Today is my birthday according to the Hebrew calendar. 42 years ago, I was born on Yom Yerushalayim (Jerusalem Day). My family tells me I always felt connected to Jerusalem as a child and wanted to visit often. Over time, I started to understand the significance behind the day, the tension, the politics, etc. and eventually, the peaceful warrior within me began to feel like maybe I was born on this day for a reason, even by “choice”. I thought there was some higher purpose to it, something I came here to do, or help with.
I wanted Jerusalem to be a universal sacred space; a safe haven for all faiths and all cultures. I wanted it to be an example for the rest of the world. I never even considered myself ‘religious’ but I always understood it’s importance. Once during a random meditation, I had an extremely vivid “vision” (I don’t usually get those, though I wish I did). I saw planet Earth from afar, and a soft light started to emanate from our little corner of the world. It became brighter and brighter, and soon it was so bright that the rest of the world could not help but stop everything they were doing to turn their attention to it, almost squinting as they tried to take it all in.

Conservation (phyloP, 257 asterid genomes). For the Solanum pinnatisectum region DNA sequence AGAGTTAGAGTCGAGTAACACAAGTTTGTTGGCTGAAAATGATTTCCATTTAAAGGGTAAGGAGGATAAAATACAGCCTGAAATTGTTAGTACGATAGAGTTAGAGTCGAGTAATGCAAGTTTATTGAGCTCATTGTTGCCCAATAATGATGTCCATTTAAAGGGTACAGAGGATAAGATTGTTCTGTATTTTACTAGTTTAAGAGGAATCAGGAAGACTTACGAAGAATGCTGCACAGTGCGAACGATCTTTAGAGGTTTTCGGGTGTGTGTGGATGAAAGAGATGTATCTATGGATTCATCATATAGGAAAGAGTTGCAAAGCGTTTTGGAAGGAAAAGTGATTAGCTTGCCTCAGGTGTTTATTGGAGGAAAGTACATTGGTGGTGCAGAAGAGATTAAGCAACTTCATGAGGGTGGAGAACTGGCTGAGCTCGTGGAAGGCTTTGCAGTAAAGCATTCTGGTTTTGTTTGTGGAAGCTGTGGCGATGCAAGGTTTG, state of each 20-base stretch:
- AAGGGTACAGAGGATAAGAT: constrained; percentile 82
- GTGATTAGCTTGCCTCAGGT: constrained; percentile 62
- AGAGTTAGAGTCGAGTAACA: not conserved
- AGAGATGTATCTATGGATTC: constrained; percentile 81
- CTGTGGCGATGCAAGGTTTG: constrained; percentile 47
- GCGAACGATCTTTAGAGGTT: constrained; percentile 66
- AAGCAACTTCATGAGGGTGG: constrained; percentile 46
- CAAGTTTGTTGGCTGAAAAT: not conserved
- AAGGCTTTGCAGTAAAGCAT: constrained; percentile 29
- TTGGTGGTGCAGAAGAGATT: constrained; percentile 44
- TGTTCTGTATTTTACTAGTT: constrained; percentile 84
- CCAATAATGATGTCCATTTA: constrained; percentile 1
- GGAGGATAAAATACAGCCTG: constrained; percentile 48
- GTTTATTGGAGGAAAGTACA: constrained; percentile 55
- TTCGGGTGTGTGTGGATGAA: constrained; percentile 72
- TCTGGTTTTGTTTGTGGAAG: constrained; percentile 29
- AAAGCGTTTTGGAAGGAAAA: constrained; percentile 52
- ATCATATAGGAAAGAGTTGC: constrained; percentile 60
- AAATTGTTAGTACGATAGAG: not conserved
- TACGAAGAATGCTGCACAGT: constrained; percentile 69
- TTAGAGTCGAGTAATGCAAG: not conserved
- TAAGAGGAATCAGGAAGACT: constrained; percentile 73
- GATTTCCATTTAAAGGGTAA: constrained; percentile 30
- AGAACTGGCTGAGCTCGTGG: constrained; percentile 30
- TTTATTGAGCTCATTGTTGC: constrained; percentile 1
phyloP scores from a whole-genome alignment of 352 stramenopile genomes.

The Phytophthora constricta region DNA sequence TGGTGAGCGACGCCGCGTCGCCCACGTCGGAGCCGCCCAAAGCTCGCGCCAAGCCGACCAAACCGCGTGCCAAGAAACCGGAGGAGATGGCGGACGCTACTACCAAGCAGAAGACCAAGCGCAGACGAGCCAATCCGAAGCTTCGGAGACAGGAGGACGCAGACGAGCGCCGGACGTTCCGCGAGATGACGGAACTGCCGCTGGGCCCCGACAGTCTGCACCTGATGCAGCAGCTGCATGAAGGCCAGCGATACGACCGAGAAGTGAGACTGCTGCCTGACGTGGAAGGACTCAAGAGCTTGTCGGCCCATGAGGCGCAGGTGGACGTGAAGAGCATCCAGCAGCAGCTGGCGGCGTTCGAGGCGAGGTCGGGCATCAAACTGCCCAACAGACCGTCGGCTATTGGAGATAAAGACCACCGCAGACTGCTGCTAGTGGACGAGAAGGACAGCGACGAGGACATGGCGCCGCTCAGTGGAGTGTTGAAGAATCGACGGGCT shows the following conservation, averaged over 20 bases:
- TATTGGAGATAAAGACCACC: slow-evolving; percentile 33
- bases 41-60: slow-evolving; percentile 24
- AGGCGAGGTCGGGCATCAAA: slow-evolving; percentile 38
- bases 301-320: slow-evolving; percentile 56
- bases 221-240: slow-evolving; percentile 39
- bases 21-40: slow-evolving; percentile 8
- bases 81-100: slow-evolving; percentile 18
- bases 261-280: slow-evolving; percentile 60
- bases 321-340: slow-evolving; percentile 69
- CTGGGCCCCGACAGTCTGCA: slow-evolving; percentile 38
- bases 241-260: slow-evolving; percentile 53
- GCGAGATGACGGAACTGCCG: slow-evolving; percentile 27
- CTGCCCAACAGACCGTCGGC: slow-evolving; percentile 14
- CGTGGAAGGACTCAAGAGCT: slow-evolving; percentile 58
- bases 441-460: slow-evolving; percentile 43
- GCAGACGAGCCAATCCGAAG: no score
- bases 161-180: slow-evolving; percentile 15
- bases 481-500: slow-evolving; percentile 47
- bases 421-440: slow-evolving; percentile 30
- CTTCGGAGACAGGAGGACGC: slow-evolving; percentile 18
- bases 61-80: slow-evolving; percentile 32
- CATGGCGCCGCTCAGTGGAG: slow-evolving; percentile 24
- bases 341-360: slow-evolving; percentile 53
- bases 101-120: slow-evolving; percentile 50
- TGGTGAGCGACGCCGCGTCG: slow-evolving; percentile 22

For years, I would carry this image with me. It was a metaphor for what I wanted for this country. Those were the days of hope and naïve innocence, but the older I got, the harder it became for me to see this vision, or my purpose, clearly. With each passing year, and with each passing news headline, it became more difficult for me to relate to the current state of reality, or to envision a better one.